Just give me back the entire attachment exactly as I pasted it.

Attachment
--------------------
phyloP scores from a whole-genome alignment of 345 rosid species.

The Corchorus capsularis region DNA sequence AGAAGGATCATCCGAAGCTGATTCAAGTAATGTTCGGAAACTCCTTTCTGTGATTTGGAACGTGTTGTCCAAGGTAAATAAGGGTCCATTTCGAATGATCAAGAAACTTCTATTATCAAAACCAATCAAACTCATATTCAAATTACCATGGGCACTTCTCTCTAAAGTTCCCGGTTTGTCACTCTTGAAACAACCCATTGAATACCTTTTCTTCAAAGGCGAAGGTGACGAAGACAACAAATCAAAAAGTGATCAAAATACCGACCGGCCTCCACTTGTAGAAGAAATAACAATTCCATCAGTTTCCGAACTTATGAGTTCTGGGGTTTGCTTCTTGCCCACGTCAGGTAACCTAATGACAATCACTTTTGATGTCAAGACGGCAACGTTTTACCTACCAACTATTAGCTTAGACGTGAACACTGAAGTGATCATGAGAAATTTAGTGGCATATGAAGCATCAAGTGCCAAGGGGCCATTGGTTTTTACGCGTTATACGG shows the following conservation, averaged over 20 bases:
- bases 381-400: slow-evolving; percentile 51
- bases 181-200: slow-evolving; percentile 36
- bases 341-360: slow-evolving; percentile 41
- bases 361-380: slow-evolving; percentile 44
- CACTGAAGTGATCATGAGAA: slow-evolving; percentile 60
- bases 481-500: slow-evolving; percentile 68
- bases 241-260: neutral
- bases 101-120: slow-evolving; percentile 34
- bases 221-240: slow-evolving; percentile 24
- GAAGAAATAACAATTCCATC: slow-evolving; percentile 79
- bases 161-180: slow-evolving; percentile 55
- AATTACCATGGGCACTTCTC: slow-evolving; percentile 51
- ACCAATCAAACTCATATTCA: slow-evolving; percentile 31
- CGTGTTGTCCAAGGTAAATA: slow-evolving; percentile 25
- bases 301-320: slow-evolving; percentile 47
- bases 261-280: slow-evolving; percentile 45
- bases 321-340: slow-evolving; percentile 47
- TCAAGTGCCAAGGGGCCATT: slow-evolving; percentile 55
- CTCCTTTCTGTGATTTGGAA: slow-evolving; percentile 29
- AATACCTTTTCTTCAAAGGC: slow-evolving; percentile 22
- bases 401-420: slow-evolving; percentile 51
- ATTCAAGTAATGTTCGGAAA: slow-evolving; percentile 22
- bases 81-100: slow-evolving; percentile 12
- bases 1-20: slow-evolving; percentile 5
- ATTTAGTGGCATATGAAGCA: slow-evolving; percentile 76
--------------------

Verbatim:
phyloP scores from a whole-genome alignment of 345 rosid species.

The Corchorus capsularis region DNA sequence AGAAGGATCATCCGAAGCTGATTCAAGTAATGTTCGGAAACTCCTTTCTGTGATTTGGAACGTGTTGTCCAAGGTAAATAAGGGTCCATTTCGAATGATCAAGAAACTTCTATTATCAAAACCAATCAAACTCATATTCAAATTACCATGGGCACTTCTCTCTAAAGTTCCCGGTTTGTCACTCTTGAAACAACCCATTGAATACCTTTTCTTCAAAGGCGAAGGTGACGAAGACAACAAATCAAAAAGTGATCAAAATACCGACCGGCCTCCACTTGTAGAAGAAATAACAATTCCATCAGTTTCCGAACTTATGAGTTCTGGGGTTTGCTTCTTGCCCACGTCAGGTAACCTAATGACAATCACTTTTGATGTCAAGACGGCAACGTTTTACCTACCAACTATTAGCTTAGACGTGAACACTGAAGTGATCATGAGAAATTTAGTGGCATATGAAGCATCAAGTGCCAAGGGGCCATTGGTTTTTACGCGTTATACGG shows the following conservation, averaged over 20 bases:
- bases 381-400: slow-evolving; percentile 51
- bases 181-200: slow-evolving; percentile 36
- bases 341-360: slow-evolving; percentile 41
- bases 361-380: slow-evolving; percentile 44
- CACTGAAGTGATCATGAGAA: slow-evolving; percentile 60
- bases 481-500: slow-evolving; percentile 68
- bases 241-260: neutral
- bases 101-120: slow-evolving; percentile 34
- bases 221-240: slow-evolving; percentile 24
- GAAGAAATAACAATTCCATC: slow-evolving; percentile 79
- bases 161-180: slow-evolving; percentile 55
- AATTACCATGGGCACTTCTC: slow-evolving; percentile 51
- ACCAATCAAACTCATATTCA: slow-evolving; percentile 31
- CGTGTTGTCCAAGGTAAATA: slow-evolving; percentile 25
- bases 301-320: slow-evolving; percentile 47
- bases 261-280: slow-evolving; percentile 45
- bases 321-340: slow-evolving; percentile 47
- TCAAGTGCCAAGGGGCCATT: slow-evolving; percentile 55
- CTCCTTTCTGTGATTTGGAA: slow-evolving; percentile 29
- AATACCTTTTCTTCAAAGGC: slow-evolving; percentile 22
- bases 401-420: slow-evolving; percentile 51
- ATTCAAGTAATGTTCGGAAA: slow-evolving; percentile 22
- bases 81-100: slow-evolving; percentile 12
- bases 1-20: slow-evolving; percentile 5
- ATTTAGTGGCATATGAAGCA: slow-evolving; percentile 76